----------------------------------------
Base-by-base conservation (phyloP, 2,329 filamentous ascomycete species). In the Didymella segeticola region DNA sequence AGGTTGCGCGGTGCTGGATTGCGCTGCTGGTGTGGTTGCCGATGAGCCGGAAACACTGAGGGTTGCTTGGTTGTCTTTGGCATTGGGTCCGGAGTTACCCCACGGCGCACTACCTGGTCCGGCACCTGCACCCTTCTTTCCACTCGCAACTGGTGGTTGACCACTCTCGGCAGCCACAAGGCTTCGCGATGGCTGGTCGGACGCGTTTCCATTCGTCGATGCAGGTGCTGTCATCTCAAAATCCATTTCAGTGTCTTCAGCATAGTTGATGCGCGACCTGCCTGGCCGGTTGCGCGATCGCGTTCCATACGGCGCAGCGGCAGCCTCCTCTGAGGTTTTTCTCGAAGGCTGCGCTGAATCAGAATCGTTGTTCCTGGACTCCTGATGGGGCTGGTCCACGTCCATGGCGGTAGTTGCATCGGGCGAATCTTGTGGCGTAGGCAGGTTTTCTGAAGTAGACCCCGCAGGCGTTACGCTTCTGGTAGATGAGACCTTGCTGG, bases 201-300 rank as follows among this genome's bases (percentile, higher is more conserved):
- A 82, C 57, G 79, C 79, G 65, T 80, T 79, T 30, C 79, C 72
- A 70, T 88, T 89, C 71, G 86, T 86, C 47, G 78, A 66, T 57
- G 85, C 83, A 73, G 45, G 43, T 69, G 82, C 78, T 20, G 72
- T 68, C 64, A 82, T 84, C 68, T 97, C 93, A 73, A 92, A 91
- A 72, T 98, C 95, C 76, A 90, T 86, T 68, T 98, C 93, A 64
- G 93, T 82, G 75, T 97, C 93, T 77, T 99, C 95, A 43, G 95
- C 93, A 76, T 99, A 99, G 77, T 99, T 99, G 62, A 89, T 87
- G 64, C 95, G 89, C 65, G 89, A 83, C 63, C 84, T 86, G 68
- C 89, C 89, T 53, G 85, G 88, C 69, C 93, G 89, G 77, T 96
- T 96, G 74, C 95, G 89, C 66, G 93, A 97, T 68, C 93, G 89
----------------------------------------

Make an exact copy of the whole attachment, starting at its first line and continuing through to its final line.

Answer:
Base-by-base conservation (phyloP, 2,329 filamentous ascomycete species). In the Didymella segeticola region DNA sequence AGGTTGCGCGGTGCTGGATTGCGCTGCTGGTGTGGTTGCCGATGAGCCGGAAACACTGAGGGTTGCTTGGTTGTCTTTGGCATTGGGTCCGGAGTTACCCCACGGCGCACTACCTGGTCCGGCACCTGCACCCTTCTTTCCACTCGCAACTGGTGGTTGACCACTCTCGGCAGCCACAAGGCTTCGCGATGGCTGGTCGGACGCGTTTCCATTCGTCGATGCAGGTGCTGTCATCTCAAAATCCATTTCAGTGTCTTCAGCATAGTTGATGCGCGACCTGCCTGGCCGGTTGCGCGATCGCGTTCCATACGGCGCAGCGGCAGCCTCCTCTGAGGTTTTTCTCGAAGGCTGCGCTGAATCAGAATCGTTGTTCCTGGACTCCTGATGGGGCTGGTCCACGTCCATGGCGGTAGTTGCATCGGGCGAATCTTGTGGCGTAGGCAGGTTTTCTGAAGTAGACCCCGCAGGCGTTACGCTTCTGGTAGATGAGACCTTGCTGG, bases 201-300 rank as follows among this genome's bases (percentile, higher is more conserved):
- A 82, C 57, G 79, C 79, G 65, T 80, T 79, T 30, C 79, C 72
- A 70, T 88, T 89, C 71, G 86, T 86, C 47, G 78, A 66, T 57
- G 85, C 83, A 73, G 45, G 43, T 69, G 82, C 78, T 20, G 72
- T 68, C 64, A 82, T 84, C 68, T 97, C 93, A 73, A 92, A 91
- A 72, T 98, C 95, C 76, A 90, T 86, T 68, T 98, C 93, A 64
- G 93, T 82, G 75, T 97, C 93, T 77, T 99, C 95, A 43, G 95
- C 93, A 76, T 99, A 99, G 77, T 99, T 99, G 62, A 89, T 87
- G 64, C 95, G 89, C 65, G 89, A 83, C 63, C 84, T 86, G 68
- C 89, C 89, T 53, G 85, G 88, C 69, C 93, G 89, G 77, T 96
- T 96, G 74, C 95, G 89, C 66, G 93, A 97, T 68, C 93, G 89